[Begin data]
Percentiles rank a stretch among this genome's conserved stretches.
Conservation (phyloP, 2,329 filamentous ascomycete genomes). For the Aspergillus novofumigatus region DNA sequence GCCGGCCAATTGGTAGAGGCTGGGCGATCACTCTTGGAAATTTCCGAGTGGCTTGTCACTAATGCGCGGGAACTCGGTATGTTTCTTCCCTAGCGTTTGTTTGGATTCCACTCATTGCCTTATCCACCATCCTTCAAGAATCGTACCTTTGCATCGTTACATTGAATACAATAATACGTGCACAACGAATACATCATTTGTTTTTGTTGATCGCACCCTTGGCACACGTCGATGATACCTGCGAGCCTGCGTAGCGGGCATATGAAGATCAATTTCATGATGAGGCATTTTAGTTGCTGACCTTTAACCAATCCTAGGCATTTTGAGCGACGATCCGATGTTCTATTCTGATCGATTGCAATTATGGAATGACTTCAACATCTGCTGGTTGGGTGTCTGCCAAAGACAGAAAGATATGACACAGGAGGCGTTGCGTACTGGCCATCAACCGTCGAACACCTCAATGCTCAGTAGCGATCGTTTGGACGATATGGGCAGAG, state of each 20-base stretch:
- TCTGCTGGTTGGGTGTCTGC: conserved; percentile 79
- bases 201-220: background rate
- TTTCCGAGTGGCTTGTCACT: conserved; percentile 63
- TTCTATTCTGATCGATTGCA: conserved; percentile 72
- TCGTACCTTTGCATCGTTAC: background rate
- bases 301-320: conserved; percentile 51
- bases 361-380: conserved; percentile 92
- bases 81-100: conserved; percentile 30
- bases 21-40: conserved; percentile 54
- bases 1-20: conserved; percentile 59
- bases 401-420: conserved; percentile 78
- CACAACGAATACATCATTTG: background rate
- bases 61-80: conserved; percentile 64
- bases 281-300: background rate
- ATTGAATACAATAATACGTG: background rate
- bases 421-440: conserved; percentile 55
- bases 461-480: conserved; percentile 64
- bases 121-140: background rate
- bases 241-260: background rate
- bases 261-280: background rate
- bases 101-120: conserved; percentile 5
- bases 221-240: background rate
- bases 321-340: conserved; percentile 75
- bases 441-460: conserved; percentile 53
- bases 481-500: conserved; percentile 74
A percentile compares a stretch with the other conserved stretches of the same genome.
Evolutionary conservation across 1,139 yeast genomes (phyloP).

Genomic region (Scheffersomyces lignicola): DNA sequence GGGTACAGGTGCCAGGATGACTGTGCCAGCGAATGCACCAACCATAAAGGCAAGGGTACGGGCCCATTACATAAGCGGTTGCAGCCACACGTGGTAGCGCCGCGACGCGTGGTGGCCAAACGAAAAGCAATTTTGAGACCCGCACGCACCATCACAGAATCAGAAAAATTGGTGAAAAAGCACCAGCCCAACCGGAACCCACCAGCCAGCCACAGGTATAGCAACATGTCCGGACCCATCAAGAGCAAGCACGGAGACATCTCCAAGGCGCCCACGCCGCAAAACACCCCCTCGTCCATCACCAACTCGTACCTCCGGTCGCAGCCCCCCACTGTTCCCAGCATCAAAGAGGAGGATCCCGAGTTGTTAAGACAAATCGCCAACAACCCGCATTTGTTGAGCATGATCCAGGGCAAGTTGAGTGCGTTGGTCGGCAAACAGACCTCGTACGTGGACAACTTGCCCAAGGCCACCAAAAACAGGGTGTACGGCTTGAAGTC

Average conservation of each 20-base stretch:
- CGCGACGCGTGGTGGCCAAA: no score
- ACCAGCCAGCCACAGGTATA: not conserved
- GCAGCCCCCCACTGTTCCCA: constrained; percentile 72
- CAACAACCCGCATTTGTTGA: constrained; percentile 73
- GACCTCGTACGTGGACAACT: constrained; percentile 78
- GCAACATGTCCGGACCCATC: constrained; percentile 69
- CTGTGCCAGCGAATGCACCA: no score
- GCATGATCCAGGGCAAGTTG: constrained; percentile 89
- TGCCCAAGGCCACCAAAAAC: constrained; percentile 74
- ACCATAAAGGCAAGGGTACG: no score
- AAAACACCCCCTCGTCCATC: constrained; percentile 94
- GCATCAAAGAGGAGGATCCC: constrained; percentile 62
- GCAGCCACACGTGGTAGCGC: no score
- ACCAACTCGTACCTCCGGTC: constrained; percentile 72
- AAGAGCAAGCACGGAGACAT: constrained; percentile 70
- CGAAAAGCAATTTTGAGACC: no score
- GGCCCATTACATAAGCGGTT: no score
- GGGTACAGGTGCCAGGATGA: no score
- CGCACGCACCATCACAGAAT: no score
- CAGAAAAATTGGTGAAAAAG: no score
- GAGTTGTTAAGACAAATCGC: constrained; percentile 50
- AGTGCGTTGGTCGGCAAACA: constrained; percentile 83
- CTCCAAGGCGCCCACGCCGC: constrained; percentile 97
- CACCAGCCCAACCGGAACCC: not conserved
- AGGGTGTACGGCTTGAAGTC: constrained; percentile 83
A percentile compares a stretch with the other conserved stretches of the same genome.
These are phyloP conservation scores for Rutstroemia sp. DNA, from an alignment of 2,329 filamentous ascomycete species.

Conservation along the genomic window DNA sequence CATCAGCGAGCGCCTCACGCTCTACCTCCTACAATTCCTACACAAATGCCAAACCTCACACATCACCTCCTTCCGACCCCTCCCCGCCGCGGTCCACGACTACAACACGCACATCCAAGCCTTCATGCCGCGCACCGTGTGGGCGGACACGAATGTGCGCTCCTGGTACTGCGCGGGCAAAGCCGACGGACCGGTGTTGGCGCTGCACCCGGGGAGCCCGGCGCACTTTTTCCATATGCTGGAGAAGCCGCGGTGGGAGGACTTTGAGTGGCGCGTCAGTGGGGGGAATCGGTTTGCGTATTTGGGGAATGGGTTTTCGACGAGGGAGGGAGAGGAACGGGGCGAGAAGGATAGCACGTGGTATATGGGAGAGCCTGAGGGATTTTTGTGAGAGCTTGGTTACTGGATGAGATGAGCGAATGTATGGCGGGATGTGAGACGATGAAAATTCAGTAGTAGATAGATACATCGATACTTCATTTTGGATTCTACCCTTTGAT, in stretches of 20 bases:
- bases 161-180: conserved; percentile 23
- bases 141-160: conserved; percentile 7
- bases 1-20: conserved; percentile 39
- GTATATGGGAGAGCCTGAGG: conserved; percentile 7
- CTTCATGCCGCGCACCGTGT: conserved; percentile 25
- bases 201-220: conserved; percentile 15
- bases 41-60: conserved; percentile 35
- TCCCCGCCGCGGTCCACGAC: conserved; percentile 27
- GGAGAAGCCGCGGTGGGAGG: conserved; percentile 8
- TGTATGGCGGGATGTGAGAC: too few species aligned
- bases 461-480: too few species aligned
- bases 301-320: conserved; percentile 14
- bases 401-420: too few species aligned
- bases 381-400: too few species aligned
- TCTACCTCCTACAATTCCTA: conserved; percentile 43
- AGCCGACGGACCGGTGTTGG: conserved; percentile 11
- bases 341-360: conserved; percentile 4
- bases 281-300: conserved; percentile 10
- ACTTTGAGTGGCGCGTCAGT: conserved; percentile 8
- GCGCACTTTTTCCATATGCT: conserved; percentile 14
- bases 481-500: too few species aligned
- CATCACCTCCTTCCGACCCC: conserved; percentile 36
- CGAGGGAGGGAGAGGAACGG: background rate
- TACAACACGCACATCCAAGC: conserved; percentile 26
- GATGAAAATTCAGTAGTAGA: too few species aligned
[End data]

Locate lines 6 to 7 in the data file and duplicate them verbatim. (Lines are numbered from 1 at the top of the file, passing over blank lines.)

- TTCTATTCTGATCGATTGCA: conserved; percentile 72
- TCGTACCTTTGCATCGTTAC: background rate